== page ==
September 10, 2021 | 09:47
Cdn. National Balance Sheet Accounts (2021Q2) — Mounting Mortgages
Canada's household debt-to-disposable income ratio rose in the second quarter of this year, up 5.35 ppts to 172.9% in not-seasonally-adjusted terms. This marks the largest increase on record (dating back to 1990) following six straight quarters of declines. Still, the ratio is about 6 ppts below its pre-pandemic all-time highs. In seasonally-adjusted terms, household debt-to-disposable income rose by 0.5 ppts to 173.1%. Credit market debt growth accelerated to 2.5% q/q as mortgage borrowing was “vigorous” (StatCan’s wording). And, household disposable income climbed for the second straight quarter, up 2.2% q/q thanks to higher wages and still-elevated government transfers.
The household debt service ratio (interest and principal as a share of disposable income) dipped to 13.32% despite the higher debt-to-disposable income ratio. With mortgage rates near record lows, interest payments on mortgage debts declined even though principal payments continued to grow for the fourth straight quarter.
With real estate values soaring to lofty levels, the asset side of the balance sheet continued to provide plenty of positives for the record books. Net worth climbed over 37 ppts to 971.7% of disposable income, marking an all-time high amid a hot housing market and a rally in equities. Meantime owner’s equity in real estate remained near all-time highs at 76.3%. That’s notable considering the ratio has held within a tight range under the 75%-mark for the last three decades. The net foreign asset position hit another record high, as global stocks outperformed Canada’s benchmark. And, the debt-to-asset ratio stepped down to 15.3%, the lowest since the second quarter of 2001.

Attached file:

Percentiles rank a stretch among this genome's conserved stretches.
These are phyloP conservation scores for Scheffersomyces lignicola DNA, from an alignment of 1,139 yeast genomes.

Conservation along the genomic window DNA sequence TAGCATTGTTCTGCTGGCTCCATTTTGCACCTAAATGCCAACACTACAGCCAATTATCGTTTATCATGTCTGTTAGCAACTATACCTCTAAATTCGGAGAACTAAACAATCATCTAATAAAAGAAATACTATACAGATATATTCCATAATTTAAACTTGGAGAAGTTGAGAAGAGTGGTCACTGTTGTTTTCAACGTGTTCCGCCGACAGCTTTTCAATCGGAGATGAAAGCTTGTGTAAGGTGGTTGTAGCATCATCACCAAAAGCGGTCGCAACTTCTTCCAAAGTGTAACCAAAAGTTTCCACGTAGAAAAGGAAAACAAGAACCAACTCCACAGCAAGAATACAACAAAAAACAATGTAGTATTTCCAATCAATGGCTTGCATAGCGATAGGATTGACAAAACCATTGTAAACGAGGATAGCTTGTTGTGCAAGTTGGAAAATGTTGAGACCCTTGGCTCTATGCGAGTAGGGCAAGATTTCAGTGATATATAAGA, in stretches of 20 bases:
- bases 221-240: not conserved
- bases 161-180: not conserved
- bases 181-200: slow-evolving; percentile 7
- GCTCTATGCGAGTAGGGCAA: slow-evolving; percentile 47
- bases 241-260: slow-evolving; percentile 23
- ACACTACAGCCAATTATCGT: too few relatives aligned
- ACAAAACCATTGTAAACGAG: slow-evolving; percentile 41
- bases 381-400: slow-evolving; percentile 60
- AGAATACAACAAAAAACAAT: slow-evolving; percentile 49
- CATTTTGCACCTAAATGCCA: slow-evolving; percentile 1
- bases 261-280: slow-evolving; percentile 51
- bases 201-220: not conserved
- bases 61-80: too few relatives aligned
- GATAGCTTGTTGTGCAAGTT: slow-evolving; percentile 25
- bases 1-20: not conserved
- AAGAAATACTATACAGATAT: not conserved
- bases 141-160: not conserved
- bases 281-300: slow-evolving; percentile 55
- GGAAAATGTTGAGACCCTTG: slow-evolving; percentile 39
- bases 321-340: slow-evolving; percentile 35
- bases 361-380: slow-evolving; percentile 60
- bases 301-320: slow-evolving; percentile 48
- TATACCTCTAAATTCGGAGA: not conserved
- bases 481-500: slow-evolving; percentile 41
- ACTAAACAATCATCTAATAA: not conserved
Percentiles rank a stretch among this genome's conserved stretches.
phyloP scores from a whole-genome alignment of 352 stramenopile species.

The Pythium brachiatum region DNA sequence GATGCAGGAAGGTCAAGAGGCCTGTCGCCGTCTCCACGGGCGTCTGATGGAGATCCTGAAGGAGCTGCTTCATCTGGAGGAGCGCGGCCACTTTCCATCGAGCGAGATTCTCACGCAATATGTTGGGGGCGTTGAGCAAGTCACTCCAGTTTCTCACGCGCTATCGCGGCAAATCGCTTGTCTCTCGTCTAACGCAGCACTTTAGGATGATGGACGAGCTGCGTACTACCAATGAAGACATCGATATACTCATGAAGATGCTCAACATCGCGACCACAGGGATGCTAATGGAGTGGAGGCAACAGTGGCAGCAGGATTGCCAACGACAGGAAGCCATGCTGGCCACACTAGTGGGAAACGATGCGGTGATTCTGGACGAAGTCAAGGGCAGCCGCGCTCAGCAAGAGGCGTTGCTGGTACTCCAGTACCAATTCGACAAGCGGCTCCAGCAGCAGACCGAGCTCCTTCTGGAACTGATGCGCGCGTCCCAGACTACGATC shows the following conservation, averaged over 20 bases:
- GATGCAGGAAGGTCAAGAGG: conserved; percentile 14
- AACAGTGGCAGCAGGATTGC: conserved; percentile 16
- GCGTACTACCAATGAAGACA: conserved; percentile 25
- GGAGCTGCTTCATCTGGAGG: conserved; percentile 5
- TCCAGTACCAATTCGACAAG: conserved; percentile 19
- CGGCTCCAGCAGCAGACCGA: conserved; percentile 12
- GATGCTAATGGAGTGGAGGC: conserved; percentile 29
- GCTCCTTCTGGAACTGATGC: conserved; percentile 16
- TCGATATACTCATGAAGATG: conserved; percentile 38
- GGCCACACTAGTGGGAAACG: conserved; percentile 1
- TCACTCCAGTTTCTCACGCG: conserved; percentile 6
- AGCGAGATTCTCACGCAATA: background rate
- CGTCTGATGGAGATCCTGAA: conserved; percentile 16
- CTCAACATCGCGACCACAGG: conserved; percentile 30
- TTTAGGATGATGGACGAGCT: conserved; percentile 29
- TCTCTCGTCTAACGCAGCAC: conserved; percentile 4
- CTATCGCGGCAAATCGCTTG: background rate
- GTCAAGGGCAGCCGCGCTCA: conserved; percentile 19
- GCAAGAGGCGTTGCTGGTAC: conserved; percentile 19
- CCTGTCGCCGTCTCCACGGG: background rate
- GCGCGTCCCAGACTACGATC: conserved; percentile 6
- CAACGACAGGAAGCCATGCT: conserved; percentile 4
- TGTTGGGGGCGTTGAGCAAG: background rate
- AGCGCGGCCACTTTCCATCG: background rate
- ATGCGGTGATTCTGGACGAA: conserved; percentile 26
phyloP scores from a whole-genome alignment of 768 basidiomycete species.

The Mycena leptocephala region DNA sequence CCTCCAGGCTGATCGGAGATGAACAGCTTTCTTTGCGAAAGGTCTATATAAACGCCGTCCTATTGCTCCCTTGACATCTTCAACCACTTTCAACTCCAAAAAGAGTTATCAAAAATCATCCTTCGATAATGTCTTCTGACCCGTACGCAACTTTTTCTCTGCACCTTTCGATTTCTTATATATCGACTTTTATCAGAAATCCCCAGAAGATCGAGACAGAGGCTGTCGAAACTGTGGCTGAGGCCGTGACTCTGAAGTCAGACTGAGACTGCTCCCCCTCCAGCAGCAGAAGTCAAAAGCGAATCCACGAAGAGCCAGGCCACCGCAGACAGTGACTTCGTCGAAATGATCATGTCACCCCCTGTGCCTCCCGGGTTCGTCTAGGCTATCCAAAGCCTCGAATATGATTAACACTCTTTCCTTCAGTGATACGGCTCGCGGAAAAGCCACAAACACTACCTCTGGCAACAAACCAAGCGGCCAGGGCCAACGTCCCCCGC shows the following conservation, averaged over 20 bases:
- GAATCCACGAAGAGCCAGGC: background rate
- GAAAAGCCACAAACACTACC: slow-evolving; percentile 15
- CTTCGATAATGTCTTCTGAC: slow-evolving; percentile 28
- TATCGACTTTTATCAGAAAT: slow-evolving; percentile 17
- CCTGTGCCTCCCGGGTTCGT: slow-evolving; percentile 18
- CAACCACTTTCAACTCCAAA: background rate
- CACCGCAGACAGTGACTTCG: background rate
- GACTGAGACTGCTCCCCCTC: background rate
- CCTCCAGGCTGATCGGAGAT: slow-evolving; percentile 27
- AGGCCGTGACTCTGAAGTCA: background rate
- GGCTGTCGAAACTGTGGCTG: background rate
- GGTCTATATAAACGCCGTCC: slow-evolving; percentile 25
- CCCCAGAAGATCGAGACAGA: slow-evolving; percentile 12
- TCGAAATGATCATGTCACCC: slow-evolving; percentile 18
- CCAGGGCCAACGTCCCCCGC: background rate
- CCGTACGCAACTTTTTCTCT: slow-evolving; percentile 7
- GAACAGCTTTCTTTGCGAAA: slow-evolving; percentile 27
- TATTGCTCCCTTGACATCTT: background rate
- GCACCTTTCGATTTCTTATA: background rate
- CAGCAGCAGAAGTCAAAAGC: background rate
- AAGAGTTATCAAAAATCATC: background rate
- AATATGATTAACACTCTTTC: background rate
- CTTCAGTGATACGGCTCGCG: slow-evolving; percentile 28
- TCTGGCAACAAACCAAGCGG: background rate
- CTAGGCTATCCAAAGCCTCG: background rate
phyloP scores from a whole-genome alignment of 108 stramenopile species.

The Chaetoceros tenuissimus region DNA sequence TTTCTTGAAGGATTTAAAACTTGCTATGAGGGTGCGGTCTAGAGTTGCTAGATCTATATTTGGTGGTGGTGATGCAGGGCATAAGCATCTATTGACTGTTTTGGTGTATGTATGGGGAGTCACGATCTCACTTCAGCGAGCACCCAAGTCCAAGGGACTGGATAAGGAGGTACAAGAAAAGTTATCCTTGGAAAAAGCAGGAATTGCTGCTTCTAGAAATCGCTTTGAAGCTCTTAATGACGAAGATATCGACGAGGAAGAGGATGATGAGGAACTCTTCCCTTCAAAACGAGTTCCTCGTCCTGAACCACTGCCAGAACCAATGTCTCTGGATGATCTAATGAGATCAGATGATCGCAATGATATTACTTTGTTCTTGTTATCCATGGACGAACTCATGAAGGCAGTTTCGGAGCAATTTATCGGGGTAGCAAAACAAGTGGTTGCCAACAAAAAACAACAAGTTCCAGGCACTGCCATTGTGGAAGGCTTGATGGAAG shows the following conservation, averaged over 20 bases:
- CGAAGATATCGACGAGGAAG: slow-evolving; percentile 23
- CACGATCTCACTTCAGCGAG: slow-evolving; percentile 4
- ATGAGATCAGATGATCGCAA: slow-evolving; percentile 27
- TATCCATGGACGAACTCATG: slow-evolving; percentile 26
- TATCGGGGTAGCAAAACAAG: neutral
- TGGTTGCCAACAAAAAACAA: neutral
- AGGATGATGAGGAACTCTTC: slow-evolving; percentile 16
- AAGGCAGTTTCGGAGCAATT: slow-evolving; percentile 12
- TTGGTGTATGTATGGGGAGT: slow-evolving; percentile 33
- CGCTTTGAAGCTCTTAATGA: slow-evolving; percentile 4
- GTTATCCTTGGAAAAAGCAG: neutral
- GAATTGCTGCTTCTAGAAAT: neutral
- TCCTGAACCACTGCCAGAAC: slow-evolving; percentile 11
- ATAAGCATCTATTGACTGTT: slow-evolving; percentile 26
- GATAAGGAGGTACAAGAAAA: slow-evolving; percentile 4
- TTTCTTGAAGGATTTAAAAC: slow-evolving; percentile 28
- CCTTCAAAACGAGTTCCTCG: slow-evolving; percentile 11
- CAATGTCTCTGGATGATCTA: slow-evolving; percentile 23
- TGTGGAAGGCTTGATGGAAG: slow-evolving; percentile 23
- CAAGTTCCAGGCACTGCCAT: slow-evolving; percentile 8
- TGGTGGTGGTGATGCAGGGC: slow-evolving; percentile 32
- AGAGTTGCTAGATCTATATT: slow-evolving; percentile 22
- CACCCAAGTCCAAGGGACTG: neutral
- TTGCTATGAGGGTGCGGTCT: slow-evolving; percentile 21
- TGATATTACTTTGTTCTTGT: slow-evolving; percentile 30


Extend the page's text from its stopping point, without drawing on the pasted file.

Government debt ratios are slowly improving after reaching their pandemic-era peaks. Gross general government debt (includes all levels of government) edged down to 133.3% of GDP in the latest quarter (though that's still significantly higher than the 113.6% posted in Q1 2020), while net debt-to-GDP stepped back below the 50%-mark after surpassing it in Q1 for the first time since 2005.
Bottom Line: Canadian household finances deteriorated in the second quarter of this year as the key household debt-to-disposable income ratio posted its strongest increase on record, though the ratio remains below its pre-pandemic range. Mortgage debt growth accelerated ahead of tighter restrictions after slowing in the previous quarter. Housing market imbalances and still-high household debt remains a key vulnerability to the Canadian economy.